In this week's issue, you'll read about: Continue the Conversation - 2014 Annual Conference Recap; Sherry Magill Elected Council Board Chair; Vote in 2014 Council Awatds Program; Monitor Insitute Launches the What's Next for Community Philanthropy Toolkit
In this week's issue of Washington Snapshot, you'll read about: Community Foundation Survey; Implications of Cantor Loss; Impact of McCutcheon on Grantmaking; Future Challenges and Opportunities for Community Foundations; 2014 Annual Conference - Recap!; Announcing New Board Members and Chair
The largest influx of veterans since the end of World War II will return to the workforce and college in the next several years. The surge is the result of military downsizing following wars in Iraq and Afghanistan and steep cuts to the Pentagon’s budget. As the nation heads into the Memorial Day weekend and seeks lasting ways to honor military service, we have some suggestions.
Can you be part of Yankeedom if you live in Minnesota? Have you ever been to “New France?” Are your grantees based in “El Norte?” Sunday’s opening plenary featured a provocative presentation from author Colin Woodard about 11 regional cultures that shape American life and politics, and that in his view explain enduring patterns of political polarization. He used the term “nations” to describe these cultures, but since there was only a passing mention to Native nations, who were a big part of the settlement process that Woodard traces, I prefer not to reinforce that confusion, and instead will focus on the regional cultures he discusses.
In this issue of Washington Snapshot: Community Foundation Survey; Council Annual Conference & Public Policy Pre-Conference; Senate Finance Hearings on Tax Reform; Donor Advised Fund Supporters Oppose Payout Proposal; Michigan Charity Gambling Regulations on Hold; More Charitable Gambling News in New Hampshire; Commentary on New 1023-EZ; Nonprofit Accredidation Standards Change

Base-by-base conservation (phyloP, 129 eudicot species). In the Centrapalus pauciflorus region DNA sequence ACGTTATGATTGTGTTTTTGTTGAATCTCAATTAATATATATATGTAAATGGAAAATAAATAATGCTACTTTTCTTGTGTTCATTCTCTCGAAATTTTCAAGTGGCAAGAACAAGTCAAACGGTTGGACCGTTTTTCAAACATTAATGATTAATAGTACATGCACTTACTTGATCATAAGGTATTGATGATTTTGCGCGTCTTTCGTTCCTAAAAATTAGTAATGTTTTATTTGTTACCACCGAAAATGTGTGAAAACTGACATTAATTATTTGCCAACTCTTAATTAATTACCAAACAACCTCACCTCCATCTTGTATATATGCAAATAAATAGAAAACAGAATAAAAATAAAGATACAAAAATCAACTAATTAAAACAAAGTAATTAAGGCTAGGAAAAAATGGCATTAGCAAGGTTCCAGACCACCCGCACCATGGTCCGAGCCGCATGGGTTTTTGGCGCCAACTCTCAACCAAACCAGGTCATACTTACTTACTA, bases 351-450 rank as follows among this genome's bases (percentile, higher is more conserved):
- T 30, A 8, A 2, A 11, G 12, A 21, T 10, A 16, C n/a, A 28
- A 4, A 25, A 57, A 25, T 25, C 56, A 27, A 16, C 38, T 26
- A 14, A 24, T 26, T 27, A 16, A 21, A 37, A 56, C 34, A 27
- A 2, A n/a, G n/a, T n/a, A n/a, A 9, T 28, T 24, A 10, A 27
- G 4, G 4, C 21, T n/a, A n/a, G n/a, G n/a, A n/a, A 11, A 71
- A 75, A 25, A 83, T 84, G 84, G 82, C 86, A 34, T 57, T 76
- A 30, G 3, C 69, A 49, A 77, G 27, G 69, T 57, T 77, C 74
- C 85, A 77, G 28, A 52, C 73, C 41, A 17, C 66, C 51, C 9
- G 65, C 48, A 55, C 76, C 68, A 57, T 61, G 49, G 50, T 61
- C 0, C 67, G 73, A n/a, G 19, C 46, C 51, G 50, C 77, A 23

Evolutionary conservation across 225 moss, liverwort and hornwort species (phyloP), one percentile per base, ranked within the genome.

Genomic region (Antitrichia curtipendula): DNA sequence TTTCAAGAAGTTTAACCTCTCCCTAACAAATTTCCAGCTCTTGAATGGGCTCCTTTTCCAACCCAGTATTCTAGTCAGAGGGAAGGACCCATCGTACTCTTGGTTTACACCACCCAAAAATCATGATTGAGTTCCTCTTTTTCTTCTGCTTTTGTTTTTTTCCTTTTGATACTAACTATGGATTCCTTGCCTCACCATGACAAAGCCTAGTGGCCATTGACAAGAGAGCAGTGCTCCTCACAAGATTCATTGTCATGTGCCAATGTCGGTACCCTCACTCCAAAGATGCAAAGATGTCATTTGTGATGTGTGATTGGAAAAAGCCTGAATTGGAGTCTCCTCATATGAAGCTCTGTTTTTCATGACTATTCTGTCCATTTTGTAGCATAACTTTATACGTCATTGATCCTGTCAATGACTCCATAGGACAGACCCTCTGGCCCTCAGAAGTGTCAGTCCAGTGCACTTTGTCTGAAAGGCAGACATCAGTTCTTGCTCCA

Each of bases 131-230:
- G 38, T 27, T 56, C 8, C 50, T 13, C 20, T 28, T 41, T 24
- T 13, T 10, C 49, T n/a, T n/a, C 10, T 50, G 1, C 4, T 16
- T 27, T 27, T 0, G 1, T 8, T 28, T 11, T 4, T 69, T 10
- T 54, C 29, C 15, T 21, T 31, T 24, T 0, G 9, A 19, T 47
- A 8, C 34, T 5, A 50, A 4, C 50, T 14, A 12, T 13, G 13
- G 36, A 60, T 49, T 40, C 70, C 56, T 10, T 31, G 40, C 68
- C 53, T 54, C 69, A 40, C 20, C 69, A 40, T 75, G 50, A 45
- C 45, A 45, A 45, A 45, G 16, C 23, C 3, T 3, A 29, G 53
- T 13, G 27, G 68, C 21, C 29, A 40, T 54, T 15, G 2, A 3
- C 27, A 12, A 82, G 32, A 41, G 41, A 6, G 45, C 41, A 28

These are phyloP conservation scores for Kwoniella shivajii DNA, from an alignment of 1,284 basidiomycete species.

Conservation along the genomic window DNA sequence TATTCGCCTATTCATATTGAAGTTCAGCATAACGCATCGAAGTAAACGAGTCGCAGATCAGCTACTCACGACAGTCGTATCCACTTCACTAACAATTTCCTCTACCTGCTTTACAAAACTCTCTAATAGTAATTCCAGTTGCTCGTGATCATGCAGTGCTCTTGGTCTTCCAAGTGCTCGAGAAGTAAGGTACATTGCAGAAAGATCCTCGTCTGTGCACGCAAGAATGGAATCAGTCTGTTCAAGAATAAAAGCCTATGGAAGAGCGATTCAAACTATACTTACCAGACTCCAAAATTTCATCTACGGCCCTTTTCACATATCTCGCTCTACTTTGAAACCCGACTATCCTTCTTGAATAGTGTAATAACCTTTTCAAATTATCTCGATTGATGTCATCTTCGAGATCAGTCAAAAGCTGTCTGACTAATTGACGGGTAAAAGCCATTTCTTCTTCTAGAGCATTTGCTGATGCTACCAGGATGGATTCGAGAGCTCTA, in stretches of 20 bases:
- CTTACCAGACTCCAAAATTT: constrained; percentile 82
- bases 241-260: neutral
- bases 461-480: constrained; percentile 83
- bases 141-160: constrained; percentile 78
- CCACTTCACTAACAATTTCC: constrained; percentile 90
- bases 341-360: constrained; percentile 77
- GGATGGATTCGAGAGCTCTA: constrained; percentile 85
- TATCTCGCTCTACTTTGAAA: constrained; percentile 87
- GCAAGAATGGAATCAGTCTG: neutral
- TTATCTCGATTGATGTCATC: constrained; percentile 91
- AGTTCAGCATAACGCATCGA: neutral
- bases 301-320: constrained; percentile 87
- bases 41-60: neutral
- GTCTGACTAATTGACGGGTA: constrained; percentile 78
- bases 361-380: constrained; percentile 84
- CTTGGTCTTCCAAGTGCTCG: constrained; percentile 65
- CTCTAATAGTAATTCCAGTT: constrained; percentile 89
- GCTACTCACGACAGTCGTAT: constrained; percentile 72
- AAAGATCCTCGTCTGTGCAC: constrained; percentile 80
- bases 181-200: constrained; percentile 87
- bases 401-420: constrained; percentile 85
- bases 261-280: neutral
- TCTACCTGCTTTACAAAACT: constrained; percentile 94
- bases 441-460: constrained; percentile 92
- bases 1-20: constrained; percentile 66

I love my city of Chicago. One of my prouder moments occurred in 2010 which, to me, witnessed the manifestation of about ten years of outreach, communication, and deepening mutual respect across normative borders. It came out of years of interfaith dialogue and growing friendships.
Imagine this: a well-intended, charitably-inclined person of wealth creates a trust in the year 1514. This generous benefactor, deeply committed to an altruistic objective, funds the philanthropic cause without a sunset provision; thus, by default, potentially in perpetuity.
I enjoyed presenting at a great session, “Small Grants, Big Difference,” during last week’s Council on Foundations Annual Conference with Daniel Tillias of Pax Christi Sakala in Haiti; Kate Ahern of the Case Foundation; and Monica LaBiche Brown of Water for People. It was great that 75 or more people came to our session because they think small grants are important. I think it’s the beginning of a movement.
Starting May 1, Knight Foundation will again be offering matching funds to community and place-based foundations seeking to make an impact by funding news and information projects. This year, however, the Knight Community Information Challenge is evolving.